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How To Build Your Family Tree
How To Build Your Family Tree
Building a family tree is the ultimate scavenger hunt. It's a great project to undertake with your fellow family members in order to uncover your lineage, geneology and interesting factoids about your ancestors. Each new find will add a new chapter to the narrative of your heritage. The quest can go on for as long as you wish - whether it's a several decades into the past or centuries of history from far away lands. Furthermore, once you complete your family tree, you can pass it on to the succeeding generations as they form their own branches.
Information, right at your fingertips
As you begin to assemble the beginning levels of your family tree, you can start by talking to relatives and scouring through family heirlooms, photo albums and journals. The older members of your family might enjoy divulging their past and will most likely have some sort of list of ancestors that you were unaware of. Some families even have a "Bible," which lists members from preceding generations. AARP also suggests trying to find old military records, newspaper clippings, birth and death certificates. Doing so might help you stumble upon some unfamiliar names may lead to something revealing.
Turn to public records
The U.S. Census, which can be viewed online, is a great place to search for names, education, financial info and marriage records. Of course, you don't have to stop at the 20th century - the census dates back to 1790, which will likely provide you with key clues dating back to when your forefathers first immigrated to America.
AARP also suggests visiting courthouse, libraries and churches so you can find deeds, bankruptcy files and other public records. If your family is settled in another part of the country, you'll have a good excuse to travel.
Libraries may also have archives that you'll find useful for hints or generating leads. Some librarians are well-versed in conducting research of this ilk, so you may want to ask them for a helping hand.
Rely on the internet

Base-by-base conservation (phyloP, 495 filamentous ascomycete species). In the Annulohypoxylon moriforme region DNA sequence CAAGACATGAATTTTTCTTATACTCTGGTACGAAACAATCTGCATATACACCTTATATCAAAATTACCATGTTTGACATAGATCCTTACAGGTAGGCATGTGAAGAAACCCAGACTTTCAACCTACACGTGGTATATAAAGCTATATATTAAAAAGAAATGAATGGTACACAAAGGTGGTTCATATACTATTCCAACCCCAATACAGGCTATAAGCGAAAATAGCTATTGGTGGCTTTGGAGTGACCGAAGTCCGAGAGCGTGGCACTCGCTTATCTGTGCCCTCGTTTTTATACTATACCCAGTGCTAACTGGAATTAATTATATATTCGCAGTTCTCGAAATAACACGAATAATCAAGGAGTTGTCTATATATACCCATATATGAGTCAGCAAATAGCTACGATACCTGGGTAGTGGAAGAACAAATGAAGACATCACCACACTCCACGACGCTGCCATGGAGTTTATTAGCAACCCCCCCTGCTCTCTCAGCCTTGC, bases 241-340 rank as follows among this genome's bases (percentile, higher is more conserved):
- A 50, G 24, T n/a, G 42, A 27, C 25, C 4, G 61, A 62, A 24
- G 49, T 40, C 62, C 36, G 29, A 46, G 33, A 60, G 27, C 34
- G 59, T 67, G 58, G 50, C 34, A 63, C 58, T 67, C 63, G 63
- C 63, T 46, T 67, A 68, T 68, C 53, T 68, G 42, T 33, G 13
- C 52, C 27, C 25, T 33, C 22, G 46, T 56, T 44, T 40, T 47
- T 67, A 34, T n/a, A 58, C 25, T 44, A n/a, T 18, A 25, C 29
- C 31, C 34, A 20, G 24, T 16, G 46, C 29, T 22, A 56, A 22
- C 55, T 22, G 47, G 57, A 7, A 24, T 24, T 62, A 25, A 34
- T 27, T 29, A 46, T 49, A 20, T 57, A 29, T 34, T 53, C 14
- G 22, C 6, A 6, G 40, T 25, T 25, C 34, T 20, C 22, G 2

There are a slew of websites that grant you access to various databases and give you invaluable information and other leads. Ancestry.com is one of the major sites that has gained popularity due to its success in uncovering many families' pasts. Other sites include Archives.gov, which allows you to root through the US National Archives, as well as ProGenealogists.com, where you can hire a genealogist to navigate the vast records on Ancestry.com so you can get results.
Presenting it all
There are various ways to organize all of your findings. If you have a flair for scrapbooking, you could make a laminated book containing all your results in chronological order. This will give you a chance to include those timeless photos, clippings and records that you discovered throughout your quest.
If you're looking to present your tree to your family, you may want to use a large piece of paper on which you can draw or paint the lines of lineage. Next to each member you can include an old photograph or a piece of their history that has distinguishes them. If your findings are extensive, consider dividing the tree up into different sections.
You can also go digital and purchase software like Family Tree Maker, which was created by Ancestry.com. Having your family tree on your computer will not only allow you to distribute multiple copies and ensure that your precious information never gets lost, but the infinite space will help you stay organized.